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Lawyers and the law have long been the object of popular criticism and satire for the obscurity and incomprehensibility of their language.
This book provides a novel historical and systematic account of the language of the legal institution together with a sustained criticism of legal exegesis and ""legaleze"" more generally. In the first part of the work the doctrinal history of the legal discipline and its concepts of language, text and sign are examined and assessed.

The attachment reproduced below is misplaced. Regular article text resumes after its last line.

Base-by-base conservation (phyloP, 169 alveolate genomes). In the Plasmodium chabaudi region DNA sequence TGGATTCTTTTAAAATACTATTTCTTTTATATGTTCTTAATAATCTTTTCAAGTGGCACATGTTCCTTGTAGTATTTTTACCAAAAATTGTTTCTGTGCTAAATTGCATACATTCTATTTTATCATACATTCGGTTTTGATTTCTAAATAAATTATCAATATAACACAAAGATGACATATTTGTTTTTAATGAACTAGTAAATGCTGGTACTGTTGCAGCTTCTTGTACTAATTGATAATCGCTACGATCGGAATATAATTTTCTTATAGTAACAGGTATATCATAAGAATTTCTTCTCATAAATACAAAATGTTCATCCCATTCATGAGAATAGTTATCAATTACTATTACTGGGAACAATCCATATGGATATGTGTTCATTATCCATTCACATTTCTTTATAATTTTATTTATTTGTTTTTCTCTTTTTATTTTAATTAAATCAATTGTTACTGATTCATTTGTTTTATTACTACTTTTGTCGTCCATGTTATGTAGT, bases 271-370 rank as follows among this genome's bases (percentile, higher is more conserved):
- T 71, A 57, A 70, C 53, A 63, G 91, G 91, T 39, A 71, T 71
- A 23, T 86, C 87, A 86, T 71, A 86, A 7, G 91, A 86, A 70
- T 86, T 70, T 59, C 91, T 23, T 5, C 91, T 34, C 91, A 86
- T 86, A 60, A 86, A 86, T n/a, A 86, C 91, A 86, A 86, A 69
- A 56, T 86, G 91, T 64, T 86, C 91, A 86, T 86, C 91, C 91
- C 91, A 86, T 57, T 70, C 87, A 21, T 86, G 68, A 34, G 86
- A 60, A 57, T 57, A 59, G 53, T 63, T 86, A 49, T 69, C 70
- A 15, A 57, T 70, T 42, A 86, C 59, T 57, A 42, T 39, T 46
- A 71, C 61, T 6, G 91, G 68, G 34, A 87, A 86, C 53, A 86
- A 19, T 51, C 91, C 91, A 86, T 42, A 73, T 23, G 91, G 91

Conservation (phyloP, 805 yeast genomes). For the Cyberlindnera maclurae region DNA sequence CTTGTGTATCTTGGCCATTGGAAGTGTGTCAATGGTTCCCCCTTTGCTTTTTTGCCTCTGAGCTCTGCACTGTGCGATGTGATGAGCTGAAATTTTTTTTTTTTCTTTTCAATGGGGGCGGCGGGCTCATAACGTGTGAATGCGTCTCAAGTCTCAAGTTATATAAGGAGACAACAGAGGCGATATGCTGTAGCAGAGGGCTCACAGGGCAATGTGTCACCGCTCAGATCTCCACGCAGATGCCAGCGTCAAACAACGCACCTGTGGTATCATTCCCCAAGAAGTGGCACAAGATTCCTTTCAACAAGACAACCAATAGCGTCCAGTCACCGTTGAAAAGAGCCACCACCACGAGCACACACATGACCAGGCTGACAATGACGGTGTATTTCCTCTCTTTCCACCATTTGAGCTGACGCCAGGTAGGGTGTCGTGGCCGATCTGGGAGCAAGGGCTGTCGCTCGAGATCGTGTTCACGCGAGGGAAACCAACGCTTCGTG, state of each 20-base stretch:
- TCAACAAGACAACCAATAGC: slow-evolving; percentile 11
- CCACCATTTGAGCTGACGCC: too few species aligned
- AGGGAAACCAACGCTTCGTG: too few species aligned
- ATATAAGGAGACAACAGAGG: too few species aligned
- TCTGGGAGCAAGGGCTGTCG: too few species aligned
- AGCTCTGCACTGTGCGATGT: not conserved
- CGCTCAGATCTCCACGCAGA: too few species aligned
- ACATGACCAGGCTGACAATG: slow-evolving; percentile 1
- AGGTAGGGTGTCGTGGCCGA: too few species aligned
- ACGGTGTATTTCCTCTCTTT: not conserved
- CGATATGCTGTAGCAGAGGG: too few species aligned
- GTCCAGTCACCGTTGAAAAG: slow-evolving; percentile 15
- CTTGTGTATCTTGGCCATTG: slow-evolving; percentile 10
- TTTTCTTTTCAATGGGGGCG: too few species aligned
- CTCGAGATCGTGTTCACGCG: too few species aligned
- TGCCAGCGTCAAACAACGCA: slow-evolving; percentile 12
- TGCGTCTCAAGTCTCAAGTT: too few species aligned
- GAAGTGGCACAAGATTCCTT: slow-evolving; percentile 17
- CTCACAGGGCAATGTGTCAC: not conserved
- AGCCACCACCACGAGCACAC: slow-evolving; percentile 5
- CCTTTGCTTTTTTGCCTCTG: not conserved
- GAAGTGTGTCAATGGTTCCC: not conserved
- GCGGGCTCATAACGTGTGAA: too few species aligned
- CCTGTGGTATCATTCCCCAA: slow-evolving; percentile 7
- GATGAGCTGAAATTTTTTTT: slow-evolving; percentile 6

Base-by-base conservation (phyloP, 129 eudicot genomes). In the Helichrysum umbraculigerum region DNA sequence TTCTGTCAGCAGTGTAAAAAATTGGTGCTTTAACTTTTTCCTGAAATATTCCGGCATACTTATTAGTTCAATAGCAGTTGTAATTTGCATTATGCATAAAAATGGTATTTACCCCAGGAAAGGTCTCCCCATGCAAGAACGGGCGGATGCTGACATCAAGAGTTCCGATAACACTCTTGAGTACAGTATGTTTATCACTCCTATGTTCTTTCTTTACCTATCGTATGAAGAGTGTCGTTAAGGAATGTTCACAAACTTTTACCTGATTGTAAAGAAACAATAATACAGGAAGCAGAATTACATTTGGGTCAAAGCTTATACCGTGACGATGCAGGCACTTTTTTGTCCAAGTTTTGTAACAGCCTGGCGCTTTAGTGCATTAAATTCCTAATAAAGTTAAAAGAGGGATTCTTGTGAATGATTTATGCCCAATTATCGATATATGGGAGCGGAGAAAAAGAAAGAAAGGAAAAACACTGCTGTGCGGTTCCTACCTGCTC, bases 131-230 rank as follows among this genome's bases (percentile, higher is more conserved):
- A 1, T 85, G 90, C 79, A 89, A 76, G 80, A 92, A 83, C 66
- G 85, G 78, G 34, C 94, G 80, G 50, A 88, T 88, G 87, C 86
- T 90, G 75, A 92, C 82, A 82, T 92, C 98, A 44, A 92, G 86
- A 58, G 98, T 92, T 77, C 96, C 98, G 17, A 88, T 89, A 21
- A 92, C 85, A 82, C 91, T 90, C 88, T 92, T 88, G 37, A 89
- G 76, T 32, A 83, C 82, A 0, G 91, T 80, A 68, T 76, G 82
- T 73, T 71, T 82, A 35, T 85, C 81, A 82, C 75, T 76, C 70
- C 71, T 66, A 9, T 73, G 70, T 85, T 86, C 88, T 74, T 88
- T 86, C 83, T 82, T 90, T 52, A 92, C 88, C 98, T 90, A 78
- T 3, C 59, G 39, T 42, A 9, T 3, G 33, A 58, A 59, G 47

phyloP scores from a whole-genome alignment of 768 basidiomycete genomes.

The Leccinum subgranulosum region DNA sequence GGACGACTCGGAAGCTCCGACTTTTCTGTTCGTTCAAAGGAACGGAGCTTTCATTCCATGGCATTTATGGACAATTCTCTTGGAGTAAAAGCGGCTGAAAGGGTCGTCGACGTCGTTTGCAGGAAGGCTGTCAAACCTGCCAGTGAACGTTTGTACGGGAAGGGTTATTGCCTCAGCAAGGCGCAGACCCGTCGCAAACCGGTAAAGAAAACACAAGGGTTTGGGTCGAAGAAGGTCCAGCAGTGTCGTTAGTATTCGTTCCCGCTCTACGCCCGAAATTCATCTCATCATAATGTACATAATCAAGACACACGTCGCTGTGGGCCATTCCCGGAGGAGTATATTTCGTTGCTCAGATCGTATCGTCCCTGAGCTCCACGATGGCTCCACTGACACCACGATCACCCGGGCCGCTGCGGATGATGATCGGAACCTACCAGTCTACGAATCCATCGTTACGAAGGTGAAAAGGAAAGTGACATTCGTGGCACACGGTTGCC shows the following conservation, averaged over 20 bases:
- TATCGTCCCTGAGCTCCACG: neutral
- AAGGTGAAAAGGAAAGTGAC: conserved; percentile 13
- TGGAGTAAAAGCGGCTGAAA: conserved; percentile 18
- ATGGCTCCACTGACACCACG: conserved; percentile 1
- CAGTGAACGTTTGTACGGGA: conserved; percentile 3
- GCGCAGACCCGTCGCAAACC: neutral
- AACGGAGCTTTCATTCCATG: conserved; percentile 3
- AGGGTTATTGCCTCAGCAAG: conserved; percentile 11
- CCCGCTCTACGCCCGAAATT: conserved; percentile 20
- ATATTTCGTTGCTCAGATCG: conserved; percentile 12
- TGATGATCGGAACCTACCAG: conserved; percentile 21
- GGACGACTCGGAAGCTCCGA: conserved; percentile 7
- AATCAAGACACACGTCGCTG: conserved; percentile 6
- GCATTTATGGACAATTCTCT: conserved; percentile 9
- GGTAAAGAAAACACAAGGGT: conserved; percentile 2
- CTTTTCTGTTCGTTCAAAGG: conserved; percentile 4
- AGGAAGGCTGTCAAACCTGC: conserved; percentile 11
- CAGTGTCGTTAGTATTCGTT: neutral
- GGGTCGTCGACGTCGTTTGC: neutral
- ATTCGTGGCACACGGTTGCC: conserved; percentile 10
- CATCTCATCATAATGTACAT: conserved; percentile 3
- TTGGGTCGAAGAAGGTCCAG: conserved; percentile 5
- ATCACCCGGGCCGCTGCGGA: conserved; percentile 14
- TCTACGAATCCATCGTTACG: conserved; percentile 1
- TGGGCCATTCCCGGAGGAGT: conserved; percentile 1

In the second part the contemporary disciplines of linguistics, discourse analysis and communication studies are brought to bear upon the task of constructing a theory of legal discourse as a linguistics of legal power.